ATTORNEY FOR APPELLANT

Aladean M. DeRose
South Bend, Indiana

ATTORNEYS FOR APPELLEES

Don G. Blackmond
Lynn M. Butcher
South Bend, Indiana    


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IN THE SUPREME COURT OF INDIANA
__________________________________________________________________


THE MUNICIPAL CITY OF        )
SOUTH BEND, INDIANA,        )
                        )
Appellant (Defendant Below),    )
                        )
        v.                )    
                        )    Indiana Supreme Court
JOHN KIMSEY and DENISE KIMSEY;    )    Cause No. 71S03-0203-CV-183
BRADLEY HALL and CAROLE HALL;)
TERRY TRETHEWEY and CHERYL    )    Indiana Court of Appeals
TRETHEWEY; together with the        )    Cause No. 71A03-0101-CV-13
remaining property owners who are    )
signatories hereto and who are too        )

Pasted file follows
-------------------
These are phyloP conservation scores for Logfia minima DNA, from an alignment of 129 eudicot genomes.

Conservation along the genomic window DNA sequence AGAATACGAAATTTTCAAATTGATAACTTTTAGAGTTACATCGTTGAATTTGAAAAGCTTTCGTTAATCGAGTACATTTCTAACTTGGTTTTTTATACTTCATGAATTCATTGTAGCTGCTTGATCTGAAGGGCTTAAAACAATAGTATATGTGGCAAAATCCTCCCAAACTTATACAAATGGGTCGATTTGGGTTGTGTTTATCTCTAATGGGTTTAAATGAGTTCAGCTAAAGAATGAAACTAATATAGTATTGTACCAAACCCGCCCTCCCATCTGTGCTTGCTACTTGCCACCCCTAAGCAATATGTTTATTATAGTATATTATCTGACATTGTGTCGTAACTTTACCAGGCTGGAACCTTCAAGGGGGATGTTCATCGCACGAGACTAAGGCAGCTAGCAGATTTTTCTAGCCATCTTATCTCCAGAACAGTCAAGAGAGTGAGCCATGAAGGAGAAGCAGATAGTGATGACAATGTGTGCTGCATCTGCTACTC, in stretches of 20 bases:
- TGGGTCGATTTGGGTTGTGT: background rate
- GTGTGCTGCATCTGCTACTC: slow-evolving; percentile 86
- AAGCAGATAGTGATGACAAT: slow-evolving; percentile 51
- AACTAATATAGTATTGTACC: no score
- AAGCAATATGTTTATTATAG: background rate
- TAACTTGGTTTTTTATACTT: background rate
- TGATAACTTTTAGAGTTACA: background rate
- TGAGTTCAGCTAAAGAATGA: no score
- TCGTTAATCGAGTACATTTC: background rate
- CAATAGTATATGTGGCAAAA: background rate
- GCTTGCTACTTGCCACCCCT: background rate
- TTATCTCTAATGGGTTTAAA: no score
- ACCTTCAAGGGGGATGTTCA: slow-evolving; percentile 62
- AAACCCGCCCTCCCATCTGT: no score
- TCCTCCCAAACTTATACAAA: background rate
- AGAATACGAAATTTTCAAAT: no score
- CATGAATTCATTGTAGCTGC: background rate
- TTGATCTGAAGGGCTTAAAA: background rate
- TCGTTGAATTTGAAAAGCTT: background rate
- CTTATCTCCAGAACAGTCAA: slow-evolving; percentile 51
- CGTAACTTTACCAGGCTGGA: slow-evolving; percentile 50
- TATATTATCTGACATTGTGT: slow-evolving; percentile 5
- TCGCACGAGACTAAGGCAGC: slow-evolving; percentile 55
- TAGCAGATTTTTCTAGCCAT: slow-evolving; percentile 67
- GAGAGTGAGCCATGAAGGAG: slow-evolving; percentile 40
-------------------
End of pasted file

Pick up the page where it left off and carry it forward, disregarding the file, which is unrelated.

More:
numerous to be included in the caption    )
of this remonstrance complaint,        )
                        )
    Appellees (Plaintiffs Below).    )
__________________________________________________________________

APPEAL FROM THE ST. JOSEPH SUPERIOR COURT
The Honorable William C. Whitman, Judge
Cause No. 71D03-9609-CP-909

__________________________________________________________________

ON PETITION TO TRANSFER

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January 15, 2003

BOEHM, Justice.
    Article IV, Section 23 of the Indiana Constitution prohibits special legislation where a general law can be made applicable. We hold that this provision is violated by a 1993 law applicable only to St. Joseph County and permitting a majority of landowners in an affected area of that county to block annexation by a municipality.
Factual and Procedural Background


Until 1993, if a municipality sought to annex adjacent territory, it needed to satisfy only the requirements of Indiana Code section 36-4-3-13. That section, which remains the law today, set forth a list of conditions ranging from the population and geographic makeup of the area to be annexed to the details that must be included in a fiscal plan prepared by the annexing municipality. If these requirements were met, opposition by a given percentage of landowners was not enough to block annexation.